Like George Lucas I’m going to jump back to a time before my move to England with a couple stories that inspired me to travel across the pond. Enjoy!
I’m 18 years old and I’m sitting in line with other hopefuls at OCAD (then The Ontario College of Art). I’ve not decided entirely what I want to do with my life and my father is getting nervous that he’s going to have a live-in son until he shuffles off this mortal coil. I do know I want to stay in the art field but I had not decided exactly where I was going to take my talents. My portfolio, chock full of wildly coloured pastels of muscular torsos I had been drawing for months, sits on my bouncing knee. Compared to the rest of the hopefuls, my manner of dress is utterly “Sears” to their “Queen Street West”: one small girl is decked out entirely in leather in her shock Rough Trade look, her hair teased higher than my hopes. This is 1983, remember. I’m there to sign up for their Fine Arts program and let that take me wherever I wanted to go.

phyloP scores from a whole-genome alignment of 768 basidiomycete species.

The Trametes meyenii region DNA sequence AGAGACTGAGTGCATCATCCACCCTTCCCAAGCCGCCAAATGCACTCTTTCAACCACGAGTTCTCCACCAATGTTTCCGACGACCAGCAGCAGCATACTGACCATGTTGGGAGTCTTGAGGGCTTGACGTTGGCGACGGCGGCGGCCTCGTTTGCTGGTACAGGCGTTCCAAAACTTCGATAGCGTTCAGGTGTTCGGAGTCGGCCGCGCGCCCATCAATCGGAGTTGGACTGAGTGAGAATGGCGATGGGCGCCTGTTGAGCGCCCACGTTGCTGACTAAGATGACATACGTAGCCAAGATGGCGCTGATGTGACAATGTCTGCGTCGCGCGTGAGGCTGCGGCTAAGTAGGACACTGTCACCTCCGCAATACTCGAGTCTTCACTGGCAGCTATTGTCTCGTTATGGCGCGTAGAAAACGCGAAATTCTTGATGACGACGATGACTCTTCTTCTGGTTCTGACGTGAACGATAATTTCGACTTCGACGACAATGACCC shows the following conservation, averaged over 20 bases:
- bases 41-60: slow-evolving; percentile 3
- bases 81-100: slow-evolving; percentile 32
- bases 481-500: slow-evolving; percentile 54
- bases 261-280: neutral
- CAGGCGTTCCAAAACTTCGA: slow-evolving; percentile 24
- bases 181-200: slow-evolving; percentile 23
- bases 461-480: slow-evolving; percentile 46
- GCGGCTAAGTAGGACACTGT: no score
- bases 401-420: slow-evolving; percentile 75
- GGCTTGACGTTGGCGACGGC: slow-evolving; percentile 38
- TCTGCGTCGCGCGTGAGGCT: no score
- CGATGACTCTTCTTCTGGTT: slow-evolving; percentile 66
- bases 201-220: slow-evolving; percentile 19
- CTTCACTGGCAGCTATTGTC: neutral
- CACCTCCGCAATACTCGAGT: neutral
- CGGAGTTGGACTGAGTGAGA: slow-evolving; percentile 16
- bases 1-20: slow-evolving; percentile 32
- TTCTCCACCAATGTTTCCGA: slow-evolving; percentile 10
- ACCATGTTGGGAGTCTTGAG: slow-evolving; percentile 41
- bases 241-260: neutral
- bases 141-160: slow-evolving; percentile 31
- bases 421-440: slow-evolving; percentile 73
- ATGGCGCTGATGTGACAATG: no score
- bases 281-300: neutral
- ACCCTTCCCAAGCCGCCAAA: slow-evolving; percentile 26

I enter the room and here is where my memory shatters up to a point: The room is narrow, almost another hallway. It’s dark, or I sort of recall that it was dark. There are three people at a desk and two look through my portfolio. I was so nervous that I didn’t catch who everyone behind that desk was. Only now, in my 40s, someone told me that one of the people looking at my work was a student and I assume the one not looking at my portfolio was a teacher or admissions officer. I do remember they asked all the questions.
What were my interests, favorite art period, method, incentives, history, my personal history, more personal history? Suddenly it was over. Fast. They breezed through my work and shut the portfolio. Not a good sign.
Then one of them laid it on the line (and I’m paraphrasing here): I was a privileged middle class white kid who had not experienced anything in life, certainly not enough to create any kind of meaningful art and that I should get out of Ontario and see real art. It was like a punch in the gut. The fact that I was living in my Dad’s basement and working nights at a hotel and had never travelled further than , made the OCAD’s assessment of me sting a little more.
They were right. If I wanted to be a serious artist I had to go see the real thing. Including all life’s little roadbumps that came up getting to those galleries. Of course, for weeks I was utterly crushed and moped around like my life was over.
Then my sister called. She asked how I was and offered words of encouragement and then suggested that I move to England under the Student Work Abroad Program. I can remember vividly how a light came on over my head. This is exactly what I needed to do.